Hairy Cucumber, Bari

Cuc Bari 20090629

This wonderful fuzzy little ‘cucumber’ was one of the delights of my kitchen garden this summer. A smallish plump light green fruit with a furry or ‘downy’ skin and sweetish crisp flesh. The natural habit of the plants is to trail but it can be tied to grow over a climbing frame. Quick to crop, in around 60 days, they are also prolific and it seems the more they are picked the more cucumbers the plants produce. Most importantly they are absolutely delicious and do not get bitter even in extreme dry heat. I don’t think a meal has gone by, since they started cropping in early June, without them. Bari cucumbers are actually smooth skinned, the fur just rubs off.

Kate from Hills & Plains & Seedsavers in Australia brought the seeds over with her last Autumn on her French visit and entrusted me with some of these heirloom beauties. Kate came by the seeds because the Radogna family of Bari, who had been growing this cucumber in Italy as Caroselli Baresi, brought seeds with them to Australia.  One of the family, Silvio, who has been growing them for over 30 years in Australia passed some of the seeds on to Kate because he wanted to make sure that the seeds would be kept going and the cucumbers would be grown by other gardeners. Read Kate’s story of her encounter with Silvio and his cucumbers

I was so impressed with these heirloom cucs that I started doing some research to find out more about them and discovered a whole family I didn’t know about, the Italian carosello type, a smallish fruit with a fuzzy skin and crisp flesh grown and eaten as a cucumber but botanically a melon, Cucumis Melo.  If these Bari cucumbers are Italian carosello type, Cucumis Melo,  I do have a slight problem with my seed saving plan this year because Melons cross easily. I had planned to save the seeds of these Bari cucumbers not least because I promised Kate, so I planted only one cucumber, the Bari, in the potager believing it to be Cucumis Sativus but I have also planted melons in the potager, so if the bari is a melon they could cross. The melons are not yet flowering so I have time to pull them out to make sure the Bari do not cross with them. I’d gladly sacrifice melons for these little beauties. I have planted Armenian Cucumber in the polytunnel which is Cucumis Melo so I can only hope that the barrier of the polytunnel will have cut down the chances of crossing sufficiently not to endanger the Bari seed. If anyone can confirm which botanical family these Bari cucumbers belong to I’d much appreciate it.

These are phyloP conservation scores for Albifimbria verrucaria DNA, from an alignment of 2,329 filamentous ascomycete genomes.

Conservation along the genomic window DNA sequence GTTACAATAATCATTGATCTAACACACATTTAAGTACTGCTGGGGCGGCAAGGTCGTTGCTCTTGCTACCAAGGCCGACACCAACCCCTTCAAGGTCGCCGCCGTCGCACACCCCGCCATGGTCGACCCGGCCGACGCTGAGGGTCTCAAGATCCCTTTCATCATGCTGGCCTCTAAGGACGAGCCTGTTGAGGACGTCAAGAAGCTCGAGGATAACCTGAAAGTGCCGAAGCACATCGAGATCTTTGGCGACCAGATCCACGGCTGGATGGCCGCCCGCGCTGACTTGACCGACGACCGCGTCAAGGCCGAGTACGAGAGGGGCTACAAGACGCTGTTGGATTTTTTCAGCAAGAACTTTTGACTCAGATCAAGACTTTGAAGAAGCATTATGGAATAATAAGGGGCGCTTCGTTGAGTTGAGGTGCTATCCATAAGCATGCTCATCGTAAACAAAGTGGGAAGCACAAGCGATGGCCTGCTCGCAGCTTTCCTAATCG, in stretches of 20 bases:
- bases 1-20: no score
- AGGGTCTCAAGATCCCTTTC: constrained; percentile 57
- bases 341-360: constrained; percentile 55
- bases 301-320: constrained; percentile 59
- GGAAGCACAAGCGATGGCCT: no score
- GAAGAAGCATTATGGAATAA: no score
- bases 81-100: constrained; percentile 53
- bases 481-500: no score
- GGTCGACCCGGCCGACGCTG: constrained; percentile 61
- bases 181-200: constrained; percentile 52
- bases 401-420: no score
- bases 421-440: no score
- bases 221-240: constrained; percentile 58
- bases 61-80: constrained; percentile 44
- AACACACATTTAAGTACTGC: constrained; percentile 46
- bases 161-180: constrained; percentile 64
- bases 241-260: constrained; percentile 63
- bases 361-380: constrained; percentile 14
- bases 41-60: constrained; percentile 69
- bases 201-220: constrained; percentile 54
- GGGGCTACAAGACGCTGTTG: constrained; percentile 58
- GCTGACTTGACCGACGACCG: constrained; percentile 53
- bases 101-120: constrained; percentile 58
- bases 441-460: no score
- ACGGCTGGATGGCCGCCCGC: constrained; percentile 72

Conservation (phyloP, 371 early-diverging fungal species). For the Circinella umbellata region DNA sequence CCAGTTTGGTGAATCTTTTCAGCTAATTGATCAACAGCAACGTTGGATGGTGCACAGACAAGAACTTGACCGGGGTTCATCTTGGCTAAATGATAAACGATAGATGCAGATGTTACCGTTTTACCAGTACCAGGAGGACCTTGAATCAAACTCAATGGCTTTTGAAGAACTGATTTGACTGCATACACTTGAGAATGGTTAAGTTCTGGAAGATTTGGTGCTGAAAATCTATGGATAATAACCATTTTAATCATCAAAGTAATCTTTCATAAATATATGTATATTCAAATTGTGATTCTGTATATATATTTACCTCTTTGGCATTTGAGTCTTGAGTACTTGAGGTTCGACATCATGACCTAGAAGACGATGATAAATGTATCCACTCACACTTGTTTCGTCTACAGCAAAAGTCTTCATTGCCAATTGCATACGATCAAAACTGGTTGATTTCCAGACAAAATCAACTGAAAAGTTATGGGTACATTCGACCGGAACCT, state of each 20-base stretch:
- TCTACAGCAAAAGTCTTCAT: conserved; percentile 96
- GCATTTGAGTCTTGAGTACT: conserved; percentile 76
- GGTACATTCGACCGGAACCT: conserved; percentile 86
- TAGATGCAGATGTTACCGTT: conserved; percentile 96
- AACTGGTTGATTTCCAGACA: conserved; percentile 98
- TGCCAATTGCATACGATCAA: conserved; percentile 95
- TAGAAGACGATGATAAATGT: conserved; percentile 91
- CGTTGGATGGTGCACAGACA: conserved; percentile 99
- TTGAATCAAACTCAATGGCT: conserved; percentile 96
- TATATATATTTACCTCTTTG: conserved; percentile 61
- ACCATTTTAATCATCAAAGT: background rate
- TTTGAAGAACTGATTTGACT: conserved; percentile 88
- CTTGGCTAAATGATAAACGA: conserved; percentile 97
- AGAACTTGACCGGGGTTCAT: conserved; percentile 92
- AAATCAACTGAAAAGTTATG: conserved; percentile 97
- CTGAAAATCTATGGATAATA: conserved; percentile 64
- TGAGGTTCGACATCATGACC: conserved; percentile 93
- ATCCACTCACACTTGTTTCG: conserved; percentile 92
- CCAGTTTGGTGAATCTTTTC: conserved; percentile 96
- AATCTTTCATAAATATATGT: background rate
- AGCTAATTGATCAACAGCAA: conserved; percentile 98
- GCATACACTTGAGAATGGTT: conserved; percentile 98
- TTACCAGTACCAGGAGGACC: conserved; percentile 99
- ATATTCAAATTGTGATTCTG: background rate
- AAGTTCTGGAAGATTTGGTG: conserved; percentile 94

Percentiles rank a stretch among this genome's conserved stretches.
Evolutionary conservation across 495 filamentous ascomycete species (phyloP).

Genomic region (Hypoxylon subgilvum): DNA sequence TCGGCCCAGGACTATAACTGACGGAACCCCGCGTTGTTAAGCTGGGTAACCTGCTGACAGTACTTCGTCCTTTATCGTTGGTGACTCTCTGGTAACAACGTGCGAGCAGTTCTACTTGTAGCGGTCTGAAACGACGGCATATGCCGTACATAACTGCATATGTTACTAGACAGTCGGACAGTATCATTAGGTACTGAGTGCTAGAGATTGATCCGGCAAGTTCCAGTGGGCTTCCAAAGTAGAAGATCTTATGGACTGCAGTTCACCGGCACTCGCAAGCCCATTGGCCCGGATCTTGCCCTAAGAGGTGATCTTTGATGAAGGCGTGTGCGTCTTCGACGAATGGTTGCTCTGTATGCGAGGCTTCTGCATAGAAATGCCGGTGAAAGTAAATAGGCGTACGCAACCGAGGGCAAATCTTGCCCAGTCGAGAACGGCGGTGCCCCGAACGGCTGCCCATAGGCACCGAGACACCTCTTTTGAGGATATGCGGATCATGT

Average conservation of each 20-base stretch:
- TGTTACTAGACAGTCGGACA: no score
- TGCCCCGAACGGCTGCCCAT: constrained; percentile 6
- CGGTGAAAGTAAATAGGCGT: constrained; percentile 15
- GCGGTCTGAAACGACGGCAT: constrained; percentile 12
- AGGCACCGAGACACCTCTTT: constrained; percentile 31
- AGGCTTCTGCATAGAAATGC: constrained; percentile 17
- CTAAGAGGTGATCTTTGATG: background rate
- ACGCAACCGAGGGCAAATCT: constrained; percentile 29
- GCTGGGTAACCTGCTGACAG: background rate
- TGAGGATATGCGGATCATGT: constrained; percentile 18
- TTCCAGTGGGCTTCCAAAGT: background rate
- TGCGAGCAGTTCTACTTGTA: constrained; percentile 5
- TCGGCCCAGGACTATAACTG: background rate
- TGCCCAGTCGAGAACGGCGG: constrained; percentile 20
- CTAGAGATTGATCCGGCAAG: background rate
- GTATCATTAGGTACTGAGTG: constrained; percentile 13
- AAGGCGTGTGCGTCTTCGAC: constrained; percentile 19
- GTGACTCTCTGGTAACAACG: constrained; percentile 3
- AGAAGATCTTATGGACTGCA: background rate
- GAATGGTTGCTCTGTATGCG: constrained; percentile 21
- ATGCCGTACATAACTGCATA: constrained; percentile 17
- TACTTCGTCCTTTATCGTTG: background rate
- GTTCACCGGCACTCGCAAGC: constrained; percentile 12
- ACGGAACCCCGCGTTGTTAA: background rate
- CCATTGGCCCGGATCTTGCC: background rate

Flower Hairy Cucumber (Bari)

Flower Hairy Cucumber (Bari)

The fur just rubs off in you hand or under the tap.

The fur just rubs off in you hand or under the tap.

Cuc-Bari20090810 (1)

Left to grow on for seed